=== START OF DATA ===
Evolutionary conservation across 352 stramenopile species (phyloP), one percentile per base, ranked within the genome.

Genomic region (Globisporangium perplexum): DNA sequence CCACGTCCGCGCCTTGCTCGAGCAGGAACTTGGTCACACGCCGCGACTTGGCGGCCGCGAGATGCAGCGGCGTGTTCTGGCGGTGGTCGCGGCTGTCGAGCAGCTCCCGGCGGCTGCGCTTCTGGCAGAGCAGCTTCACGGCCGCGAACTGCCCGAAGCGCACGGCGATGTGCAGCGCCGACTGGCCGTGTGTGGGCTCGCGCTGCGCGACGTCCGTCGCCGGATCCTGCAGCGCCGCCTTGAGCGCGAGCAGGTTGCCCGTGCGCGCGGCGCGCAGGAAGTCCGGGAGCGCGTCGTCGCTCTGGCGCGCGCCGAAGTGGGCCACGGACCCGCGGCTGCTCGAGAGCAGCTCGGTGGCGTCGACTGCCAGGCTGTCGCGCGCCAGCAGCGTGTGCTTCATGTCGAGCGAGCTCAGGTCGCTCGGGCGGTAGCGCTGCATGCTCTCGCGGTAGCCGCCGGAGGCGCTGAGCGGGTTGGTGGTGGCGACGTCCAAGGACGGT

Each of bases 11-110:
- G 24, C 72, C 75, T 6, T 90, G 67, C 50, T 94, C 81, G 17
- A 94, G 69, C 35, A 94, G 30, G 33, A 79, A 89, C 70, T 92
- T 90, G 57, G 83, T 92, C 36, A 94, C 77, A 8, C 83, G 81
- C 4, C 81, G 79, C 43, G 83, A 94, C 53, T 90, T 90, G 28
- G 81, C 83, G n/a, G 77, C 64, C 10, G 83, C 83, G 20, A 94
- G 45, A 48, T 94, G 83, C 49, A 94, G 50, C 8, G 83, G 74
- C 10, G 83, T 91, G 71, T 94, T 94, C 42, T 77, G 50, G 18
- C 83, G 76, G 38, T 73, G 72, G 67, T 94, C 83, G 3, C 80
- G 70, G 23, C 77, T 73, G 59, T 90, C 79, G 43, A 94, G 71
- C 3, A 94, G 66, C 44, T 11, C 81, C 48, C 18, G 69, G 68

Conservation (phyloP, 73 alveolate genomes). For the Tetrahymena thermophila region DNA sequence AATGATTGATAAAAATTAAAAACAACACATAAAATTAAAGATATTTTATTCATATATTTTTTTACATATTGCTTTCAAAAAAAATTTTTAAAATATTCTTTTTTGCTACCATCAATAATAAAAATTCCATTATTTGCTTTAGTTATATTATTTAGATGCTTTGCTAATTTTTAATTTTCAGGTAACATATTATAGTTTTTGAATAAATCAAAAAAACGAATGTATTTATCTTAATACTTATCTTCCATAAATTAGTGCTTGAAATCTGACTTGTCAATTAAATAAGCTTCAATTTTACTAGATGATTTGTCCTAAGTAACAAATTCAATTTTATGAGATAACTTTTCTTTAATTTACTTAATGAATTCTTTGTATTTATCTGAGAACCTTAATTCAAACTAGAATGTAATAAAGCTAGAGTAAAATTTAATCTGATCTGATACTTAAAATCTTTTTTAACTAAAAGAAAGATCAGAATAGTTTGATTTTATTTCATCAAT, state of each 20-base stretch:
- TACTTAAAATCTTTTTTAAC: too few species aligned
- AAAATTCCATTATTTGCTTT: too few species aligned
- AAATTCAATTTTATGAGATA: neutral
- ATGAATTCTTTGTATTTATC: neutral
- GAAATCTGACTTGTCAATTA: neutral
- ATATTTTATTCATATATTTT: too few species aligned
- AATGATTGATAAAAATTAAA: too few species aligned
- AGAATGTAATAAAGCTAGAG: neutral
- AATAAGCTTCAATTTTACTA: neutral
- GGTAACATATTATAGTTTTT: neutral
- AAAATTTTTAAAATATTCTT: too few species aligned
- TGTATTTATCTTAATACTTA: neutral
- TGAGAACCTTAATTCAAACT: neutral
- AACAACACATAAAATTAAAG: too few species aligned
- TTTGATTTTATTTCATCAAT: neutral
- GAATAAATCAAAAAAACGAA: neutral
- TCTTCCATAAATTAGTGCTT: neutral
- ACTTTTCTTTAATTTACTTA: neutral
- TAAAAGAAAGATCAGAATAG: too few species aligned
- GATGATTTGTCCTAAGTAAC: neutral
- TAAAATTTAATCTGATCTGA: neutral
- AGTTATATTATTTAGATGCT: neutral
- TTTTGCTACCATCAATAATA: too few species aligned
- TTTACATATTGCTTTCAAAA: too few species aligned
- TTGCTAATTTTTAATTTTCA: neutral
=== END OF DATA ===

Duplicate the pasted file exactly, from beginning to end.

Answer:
Evolutionary conservation across 352 stramenopile species (phyloP), one percentile per base, ranked within the genome.

Genomic region (Globisporangium perplexum): DNA sequence CCACGTCCGCGCCTTGCTCGAGCAGGAACTTGGTCACACGCCGCGACTTGGCGGCCGCGAGATGCAGCGGCGTGTTCTGGCGGTGGTCGCGGCTGTCGAGCAGCTCCCGGCGGCTGCGCTTCTGGCAGAGCAGCTTCACGGCCGCGAACTGCCCGAAGCGCACGGCGATGTGCAGCGCCGACTGGCCGTGTGTGGGCTCGCGCTGCGCGACGTCCGTCGCCGGATCCTGCAGCGCCGCCTTGAGCGCGAGCAGGTTGCCCGTGCGCGCGGCGCGCAGGAAGTCCGGGAGCGCGTCGTCGCTCTGGCGCGCGCCGAAGTGGGCCACGGACCCGCGGCTGCTCGAGAGCAGCTCGGTGGCGTCGACTGCCAGGCTGTCGCGCGCCAGCAGCGTGTGCTTCATGTCGAGCGAGCTCAGGTCGCTCGGGCGGTAGCGCTGCATGCTCTCGCGGTAGCCGCCGGAGGCGCTGAGCGGGTTGGTGGTGGCGACGTCCAAGGACGGT

Each of bases 11-110:
- G 24, C 72, C 75, T 6, T 90, G 67, C 50, T 94, C 81, G 17
- A 94, G 69, C 35, A 94, G 30, G 33, A 79, A 89, C 70, T 92
- T 90, G 57, G 83, T 92, C 36, A 94, C 77, A 8, C 83, G 81
- C 4, C 81, G 79, C 43, G 83, A 94, C 53, T 90, T 90, G 28
- G 81, C 83, G n/a, G 77, C 64, C 10, G 83, C 83, G 20, A 94
- G 45, A 48, T 94, G 83, C 49, A 94, G 50, C 8, G 83, G 74
- C 10, G 83, T 91, G 71, T 94, T 94, C 42, T 77, G 50, G 18
- C 83, G 76, G 38, T 73, G 72, G 67, T 94, C 83, G 3, C 80
- G 70, G 23, C 77, T 73, G 59, T 90, C 79, G 43, A 94, G 71
- C 3, A 94, G 66, C 44, T 11, C 81, C 48, C 18, G 69, G 68

Conservation (phyloP, 73 alveolate genomes). For the Tetrahymena thermophila region DNA sequence AATGATTGATAAAAATTAAAAACAACACATAAAATTAAAGATATTTTATTCATATATTTTTTTACATATTGCTTTCAAAAAAAATTTTTAAAATATTCTTTTTTGCTACCATCAATAATAAAAATTCCATTATTTGCTTTAGTTATATTATTTAGATGCTTTGCTAATTTTTAATTTTCAGGTAACATATTATAGTTTTTGAATAAATCAAAAAAACGAATGTATTTATCTTAATACTTATCTTCCATAAATTAGTGCTTGAAATCTGACTTGTCAATTAAATAAGCTTCAATTTTACTAGATGATTTGTCCTAAGTAACAAATTCAATTTTATGAGATAACTTTTCTTTAATTTACTTAATGAATTCTTTGTATTTATCTGAGAACCTTAATTCAAACTAGAATGTAATAAAGCTAGAGTAAAATTTAATCTGATCTGATACTTAAAATCTTTTTTAACTAAAAGAAAGATCAGAATAGTTTGATTTTATTTCATCAAT, state of each 20-base stretch:
- TACTTAAAATCTTTTTTAAC: too few species aligned
- AAAATTCCATTATTTGCTTT: too few species aligned
- AAATTCAATTTTATGAGATA: neutral
- ATGAATTCTTTGTATTTATC: neutral
- GAAATCTGACTTGTCAATTA: neutral
- ATATTTTATTCATATATTTT: too few species aligned
- AATGATTGATAAAAATTAAA: too few species aligned
- AGAATGTAATAAAGCTAGAG: neutral
- AATAAGCTTCAATTTTACTA: neutral
- GGTAACATATTATAGTTTTT: neutral
- AAAATTTTTAAAATATTCTT: too few species aligned
- TGTATTTATCTTAATACTTA: neutral
- TGAGAACCTTAATTCAAACT: neutral
- AACAACACATAAAATTAAAG: too few species aligned
- TTTGATTTTATTTCATCAAT: neutral
- GAATAAATCAAAAAAACGAA: neutral
- TCTTCCATAAATTAGTGCTT: neutral
- ACTTTTCTTTAATTTACTTA: neutral
- TAAAAGAAAGATCAGAATAG: too few species aligned
- GATGATTTGTCCTAAGTAAC: neutral
- TAAAATTTAATCTGATCTGA: neutral
- AGTTATATTATTTAGATGCT: neutral
- TTTTGCTACCATCAATAATA: too few species aligned
- TTTACATATTGCTTTCAAAA: too few species aligned
- TTGCTAATTTTTAATTTTCA: neutral